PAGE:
Direct Xa inhibitor

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Antistasin, the first discovered naturally occurring direct Xa inhibitor
Rivaroxaban, the first synthetic direct Xa inhibitor marketed as a drug

Direct factor Xa inhibitors ('xabans') are a class of anticoagulant drugs which act directly upon Factor X in the coagulation cascade, without using antithrombin as a mediator.[1]

Clinical uses[edit]

Direct factor Xa inhibitors are being used clinically. Clinical trials have shown promise for these compounds as substitutes for the currently administered vitamin K antagonists or low molecular weight heparin. Those trials demonstrated efficacy and safety against warfarin for stroke prevention in atrial fibrillation and against low-molecular-weight heparin for treatment and secondary prevention of venous thromboembolism or for initial treatment and prevention of venous thromboembolism in patients undergoing hip or knee replacement.[2]

Advantages of orally administered direct Xa inhibitors lie in the fact that they have a rapid onset and offset of action which reduces need for "bridging" with a parenteral anticoagulant, that they don't require frequent monitoring or re-dosing whilst having few strong drug interactions and no food interactions, leading to greater convenience by patients and doctors and that they have a lower risk of intra cranial bleeding in trials.

Disadvantages compared to warfarin include the currently limited prospective experience, concerns regarding patient adherence without laboratory monitoring, uncertainty about dosing in some patient populations (eg, renal dysfunction, marked extremes of body weight), their contraindication in severe renal impairment, their lack of specific antidotes and assays to measure drug levels in case of severe bleeding, their potential to overuse in low risk atrial fibrillation people, their short half live affecting efficacy and their higher drug acquisition costs.[2]

Antidotes[edit]

Specific antidotes to reverse the anticoagulant activity of NOACs in the event of major bleeding are not available. Evidence supporting non-specific prohemostatic therapies (prothrombin complex concentrate [PCC], activated prothrombin complex concentrate [aPCC], recombinant factor VIIa) in this setting is limited to healthy human volunteers, animal models, and in vitro studies. Clinical outcome data are lacking. Administration of PCC or aPCC may be considered in addition to supportive measures for patients with severe or life-threatening bleeding.[3] Recent studies are using recombinant proteins (r-Antidote) that are catalytically inactive and lack the membrane-binding γ-carboxyglutamic acid domain of native fXa but retain the ability of native fXa to bind direct fXa inhibitors as well as low molecular weight heparin-activated antithrombin III (ATIII). r-Antidote dose-dependently reverses the inhibition of fXa by direct fXa inhibitors and corrects the prolongation of ex vivo clotting times by such inhibitors. The r-antidote has the potential to be used as a universal antidote for a broad range of fXa inhibitors.[4]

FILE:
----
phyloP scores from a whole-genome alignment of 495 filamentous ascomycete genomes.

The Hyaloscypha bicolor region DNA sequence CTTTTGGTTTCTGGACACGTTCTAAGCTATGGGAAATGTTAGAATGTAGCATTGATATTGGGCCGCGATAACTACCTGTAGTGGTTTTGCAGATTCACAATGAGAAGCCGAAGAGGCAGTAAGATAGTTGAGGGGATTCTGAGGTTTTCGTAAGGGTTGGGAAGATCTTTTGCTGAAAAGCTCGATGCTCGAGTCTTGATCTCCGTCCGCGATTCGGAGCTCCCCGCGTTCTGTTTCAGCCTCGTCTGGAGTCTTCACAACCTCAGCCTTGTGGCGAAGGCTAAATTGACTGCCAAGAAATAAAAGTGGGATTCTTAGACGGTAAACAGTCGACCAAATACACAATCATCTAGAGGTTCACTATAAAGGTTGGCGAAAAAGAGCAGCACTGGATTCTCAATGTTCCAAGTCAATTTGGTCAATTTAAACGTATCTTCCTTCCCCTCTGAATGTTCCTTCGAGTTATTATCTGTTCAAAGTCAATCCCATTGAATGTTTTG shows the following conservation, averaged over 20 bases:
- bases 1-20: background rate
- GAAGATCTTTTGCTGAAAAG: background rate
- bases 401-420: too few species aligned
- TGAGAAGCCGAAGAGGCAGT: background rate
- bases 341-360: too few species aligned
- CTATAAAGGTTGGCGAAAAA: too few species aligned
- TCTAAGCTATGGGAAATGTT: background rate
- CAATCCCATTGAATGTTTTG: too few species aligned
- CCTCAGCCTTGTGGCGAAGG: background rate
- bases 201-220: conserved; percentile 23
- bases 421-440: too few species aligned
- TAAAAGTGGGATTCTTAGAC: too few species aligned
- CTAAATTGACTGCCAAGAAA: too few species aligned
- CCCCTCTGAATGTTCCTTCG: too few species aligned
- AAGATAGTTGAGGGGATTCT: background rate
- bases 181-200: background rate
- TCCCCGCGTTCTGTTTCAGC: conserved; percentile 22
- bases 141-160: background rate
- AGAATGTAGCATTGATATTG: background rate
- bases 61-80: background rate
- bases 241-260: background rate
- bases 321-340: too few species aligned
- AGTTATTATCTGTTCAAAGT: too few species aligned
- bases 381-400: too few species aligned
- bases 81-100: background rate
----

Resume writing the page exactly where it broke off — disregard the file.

Products[edit]

A new series of oral, direct-acting inhibitors of Factor Xa have entered clinical development, and are competitors of dabigatran, which is a direct thrombin (factor IIa) inhibitor. These include rivaroxaban (Xarelto) from Bayer, apixaban (Eliquis) from Bristol-Myers Squibb, betrixaban (LY517717) from Portola Pharmaceuticals, darexaban (YM150) from Astellas and edoxaban (Lixiana) (DU-176b) from Daiichi.[5] And more recent TAK-442 (Takeda) and eribaxaban (PD0348292) (Pfizer).

The development of darexaban was discontinued in september 2011: in a trial for prevention of recurrences of myocardial infarction in top of dual anti platelet therapy, the drug didn't work and the risk for bleeding was increased by 300%.[6]

History[edit]

A naturally occurring inhibitor of factor Xa was first reported in 1971 by Spellman et al. from the dog hookworm. In 1987, Tuszynski et al. discovered antistasin, which was isolated from the extracts of Mexican leech, Haementeria officinalis. Soon after this, another naturally occurring inhibitor, tick anticoagulant peptide (TAP) was isolated from the extract of tick Ornithodoros moubata.[7]

References[edit]

  1. ^ "Medscape.com". Retrieved 2009-01-23. 
  2. ^ a b Bauer, K. A. (6 December 2013). "Pros and cons of new oral anticoagulants". Hematology 2013 (1): 464–470. doi:10.1182/asheducation-2013.1.464. 
  3. ^ Siegal, D. M.; Cuker, A (2013). "Reversal of novel oral anticoagulants in patients with major bleeding". Journal of Thrombosis and Thrombolysis 35 (3): 391–8. doi:10.1007/s11239-013-0885-0. PMID 23389753.  edit
  4. ^ Lu, G; Deguzman, F. R.; Hollenbach, S. J.; Karbarz, M. J.; Abe, K; Lee, G; Luan, P; Hutchaleelaha, A; Inagaki, M; Conley, P. B.; Phillips, D. R.; Sinha, U (2013). "A specific antidote for reversal of anticoagulation by direct and indirect inhibitors of coagulation factor Xa". Nature Medicine 19 (4): 446–51. doi:10.1038/nm.3102. PMID 23455714.  edit
  5. ^ Turpie, AG (Jan 2008). "New oral anticoagulants in atrial fibrillation.". European heart journal 29 (2): 155–65. doi:10.1093/eurheartj/ehm575. PMID 18096568. 
  6. ^ Grogan, Kevin (September 29, 2011). "Astellas pulls the plug on darexaban". Pharmatimes. Retrieved 11 April 2014. 
  7. ^ "P15358 antistasin". Uniprot. Retrieved 11 April 2014. 

Spellman GG Jr., HL Nossel (April 1971). "Anticoagulant activity of dog hookworm." Am J Physiology 222:922-927.

External links[edit]